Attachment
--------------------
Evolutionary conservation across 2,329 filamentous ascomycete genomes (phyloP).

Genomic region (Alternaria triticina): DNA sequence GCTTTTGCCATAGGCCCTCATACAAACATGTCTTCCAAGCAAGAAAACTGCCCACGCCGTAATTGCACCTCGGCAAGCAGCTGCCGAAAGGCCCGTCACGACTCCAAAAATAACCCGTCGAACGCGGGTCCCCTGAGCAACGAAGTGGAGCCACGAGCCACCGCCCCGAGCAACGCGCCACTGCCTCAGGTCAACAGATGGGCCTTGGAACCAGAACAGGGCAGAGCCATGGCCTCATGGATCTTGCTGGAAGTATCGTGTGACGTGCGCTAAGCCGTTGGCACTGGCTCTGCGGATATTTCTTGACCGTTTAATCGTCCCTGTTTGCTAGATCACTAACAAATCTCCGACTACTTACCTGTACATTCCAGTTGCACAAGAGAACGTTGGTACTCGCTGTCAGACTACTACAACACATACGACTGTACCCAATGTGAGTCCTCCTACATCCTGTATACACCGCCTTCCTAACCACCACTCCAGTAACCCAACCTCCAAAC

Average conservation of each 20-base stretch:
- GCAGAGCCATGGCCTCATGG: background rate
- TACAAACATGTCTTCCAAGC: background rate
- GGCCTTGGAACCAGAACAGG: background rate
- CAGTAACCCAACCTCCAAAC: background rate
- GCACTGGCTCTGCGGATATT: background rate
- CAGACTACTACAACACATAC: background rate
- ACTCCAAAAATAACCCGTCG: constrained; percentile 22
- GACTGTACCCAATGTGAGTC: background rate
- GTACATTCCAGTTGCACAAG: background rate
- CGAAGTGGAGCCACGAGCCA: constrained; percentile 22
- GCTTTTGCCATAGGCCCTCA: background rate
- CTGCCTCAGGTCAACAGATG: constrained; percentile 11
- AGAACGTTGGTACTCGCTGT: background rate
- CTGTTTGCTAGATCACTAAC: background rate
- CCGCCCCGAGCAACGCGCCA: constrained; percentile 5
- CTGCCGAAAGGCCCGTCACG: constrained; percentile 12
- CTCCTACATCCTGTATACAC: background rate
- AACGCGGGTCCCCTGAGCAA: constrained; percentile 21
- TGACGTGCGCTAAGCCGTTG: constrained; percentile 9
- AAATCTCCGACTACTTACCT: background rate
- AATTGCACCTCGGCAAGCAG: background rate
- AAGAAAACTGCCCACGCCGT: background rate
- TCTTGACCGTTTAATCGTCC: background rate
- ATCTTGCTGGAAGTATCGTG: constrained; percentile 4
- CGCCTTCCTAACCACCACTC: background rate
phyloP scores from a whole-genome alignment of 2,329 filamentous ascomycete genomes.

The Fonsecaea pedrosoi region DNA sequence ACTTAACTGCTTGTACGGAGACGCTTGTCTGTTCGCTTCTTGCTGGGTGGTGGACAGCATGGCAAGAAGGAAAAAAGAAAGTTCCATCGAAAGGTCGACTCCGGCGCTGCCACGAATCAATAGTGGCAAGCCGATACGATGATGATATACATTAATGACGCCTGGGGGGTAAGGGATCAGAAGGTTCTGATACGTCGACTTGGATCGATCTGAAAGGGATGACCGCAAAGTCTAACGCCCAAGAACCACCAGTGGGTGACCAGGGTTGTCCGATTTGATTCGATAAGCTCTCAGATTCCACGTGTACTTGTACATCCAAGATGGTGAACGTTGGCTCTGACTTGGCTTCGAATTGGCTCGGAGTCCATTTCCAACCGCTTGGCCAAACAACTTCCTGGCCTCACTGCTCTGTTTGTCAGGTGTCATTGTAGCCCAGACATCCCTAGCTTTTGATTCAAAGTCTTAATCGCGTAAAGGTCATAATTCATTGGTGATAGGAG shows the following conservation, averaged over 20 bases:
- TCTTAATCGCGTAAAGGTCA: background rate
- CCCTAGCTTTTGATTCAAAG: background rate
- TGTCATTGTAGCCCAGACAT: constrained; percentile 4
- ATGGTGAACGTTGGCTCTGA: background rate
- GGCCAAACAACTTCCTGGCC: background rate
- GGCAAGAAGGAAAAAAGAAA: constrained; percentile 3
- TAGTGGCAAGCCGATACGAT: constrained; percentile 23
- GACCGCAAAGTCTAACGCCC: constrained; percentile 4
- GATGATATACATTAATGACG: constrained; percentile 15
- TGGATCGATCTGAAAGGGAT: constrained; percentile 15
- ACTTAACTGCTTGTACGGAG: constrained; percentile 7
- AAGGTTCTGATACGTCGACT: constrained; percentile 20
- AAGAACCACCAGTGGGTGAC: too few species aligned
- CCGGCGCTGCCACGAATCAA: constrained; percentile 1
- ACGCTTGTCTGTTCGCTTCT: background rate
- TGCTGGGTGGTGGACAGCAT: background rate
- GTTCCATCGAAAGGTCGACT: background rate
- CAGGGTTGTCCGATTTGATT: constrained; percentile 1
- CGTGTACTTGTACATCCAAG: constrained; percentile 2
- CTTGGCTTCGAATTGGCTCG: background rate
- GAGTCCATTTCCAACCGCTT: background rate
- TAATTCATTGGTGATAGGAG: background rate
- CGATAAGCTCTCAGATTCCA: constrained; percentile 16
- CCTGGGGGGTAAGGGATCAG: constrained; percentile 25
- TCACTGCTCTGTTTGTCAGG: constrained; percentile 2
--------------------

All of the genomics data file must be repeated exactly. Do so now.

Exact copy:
Evolutionary conservation across 2,329 filamentous ascomycete genomes (phyloP).

Genomic region (Alternaria triticina): DNA sequence GCTTTTGCCATAGGCCCTCATACAAACATGTCTTCCAAGCAAGAAAACTGCCCACGCCGTAATTGCACCTCGGCAAGCAGCTGCCGAAAGGCCCGTCACGACTCCAAAAATAACCCGTCGAACGCGGGTCCCCTGAGCAACGAAGTGGAGCCACGAGCCACCGCCCCGAGCAACGCGCCACTGCCTCAGGTCAACAGATGGGCCTTGGAACCAGAACAGGGCAGAGCCATGGCCTCATGGATCTTGCTGGAAGTATCGTGTGACGTGCGCTAAGCCGTTGGCACTGGCTCTGCGGATATTTCTTGACCGTTTAATCGTCCCTGTTTGCTAGATCACTAACAAATCTCCGACTACTTACCTGTACATTCCAGTTGCACAAGAGAACGTTGGTACTCGCTGTCAGACTACTACAACACATACGACTGTACCCAATGTGAGTCCTCCTACATCCTGTATACACCGCCTTCCTAACCACCACTCCAGTAACCCAACCTCCAAAC

Average conservation of each 20-base stretch:
- GCAGAGCCATGGCCTCATGG: background rate
- TACAAACATGTCTTCCAAGC: background rate
- GGCCTTGGAACCAGAACAGG: background rate
- CAGTAACCCAACCTCCAAAC: background rate
- GCACTGGCTCTGCGGATATT: background rate
- CAGACTACTACAACACATAC: background rate
- ACTCCAAAAATAACCCGTCG: constrained; percentile 22
- GACTGTACCCAATGTGAGTC: background rate
- GTACATTCCAGTTGCACAAG: background rate
- CGAAGTGGAGCCACGAGCCA: constrained; percentile 22
- GCTTTTGCCATAGGCCCTCA: background rate
- CTGCCTCAGGTCAACAGATG: constrained; percentile 11
- AGAACGTTGGTACTCGCTGT: background rate
- CTGTTTGCTAGATCACTAAC: background rate
- CCGCCCCGAGCAACGCGCCA: constrained; percentile 5
- CTGCCGAAAGGCCCGTCACG: constrained; percentile 12
- CTCCTACATCCTGTATACAC: background rate
- AACGCGGGTCCCCTGAGCAA: constrained; percentile 21
- TGACGTGCGCTAAGCCGTTG: constrained; percentile 9
- AAATCTCCGACTACTTACCT: background rate
- AATTGCACCTCGGCAAGCAG: background rate
- AAGAAAACTGCCCACGCCGT: background rate
- TCTTGACCGTTTAATCGTCC: background rate
- ATCTTGCTGGAAGTATCGTG: constrained; percentile 4
- CGCCTTCCTAACCACCACTC: background rate
phyloP scores from a whole-genome alignment of 2,329 filamentous ascomycete genomes.

The Fonsecaea pedrosoi region DNA sequence ACTTAACTGCTTGTACGGAGACGCTTGTCTGTTCGCTTCTTGCTGGGTGGTGGACAGCATGGCAAGAAGGAAAAAAGAAAGTTCCATCGAAAGGTCGACTCCGGCGCTGCCACGAATCAATAGTGGCAAGCCGATACGATGATGATATACATTAATGACGCCTGGGGGGTAAGGGATCAGAAGGTTCTGATACGTCGACTTGGATCGATCTGAAAGGGATGACCGCAAAGTCTAACGCCCAAGAACCACCAGTGGGTGACCAGGGTTGTCCGATTTGATTCGATAAGCTCTCAGATTCCACGTGTACTTGTACATCCAAGATGGTGAACGTTGGCTCTGACTTGGCTTCGAATTGGCTCGGAGTCCATTTCCAACCGCTTGGCCAAACAACTTCCTGGCCTCACTGCTCTGTTTGTCAGGTGTCATTGTAGCCCAGACATCCCTAGCTTTTGATTCAAAGTCTTAATCGCGTAAAGGTCATAATTCATTGGTGATAGGAG shows the following conservation, averaged over 20 bases:
- TCTTAATCGCGTAAAGGTCA: background rate
- CCCTAGCTTTTGATTCAAAG: background rate
- TGTCATTGTAGCCCAGACAT: constrained; percentile 4
- ATGGTGAACGTTGGCTCTGA: background rate
- GGCCAAACAACTTCCTGGCC: background rate
- GGCAAGAAGGAAAAAAGAAA: constrained; percentile 3
- TAGTGGCAAGCCGATACGAT: constrained; percentile 23
- GACCGCAAAGTCTAACGCCC: constrained; percentile 4
- GATGATATACATTAATGACG: constrained; percentile 15
- TGGATCGATCTGAAAGGGAT: constrained; percentile 15
- ACTTAACTGCTTGTACGGAG: constrained; percentile 7
- AAGGTTCTGATACGTCGACT: constrained; percentile 20
- AAGAACCACCAGTGGGTGAC: too few species aligned
- CCGGCGCTGCCACGAATCAA: constrained; percentile 1
- ACGCTTGTCTGTTCGCTTCT: background rate
- TGCTGGGTGGTGGACAGCAT: background rate
- GTTCCATCGAAAGGTCGACT: background rate
- CAGGGTTGTCCGATTTGATT: constrained; percentile 1
- CGTGTACTTGTACATCCAAG: constrained; percentile 2
- CTTGGCTTCGAATTGGCTCG: background rate
- GAGTCCATTTCCAACCGCTT: background rate
- TAATTCATTGGTGATAGGAG: background rate
- CGATAAGCTCTCAGATTCCA: constrained; percentile 16
- CCTGGGGGGTAAGGGATCAG: constrained; percentile 25
- TCACTGCTCTGTTTGTCAGG: constrained; percentile 2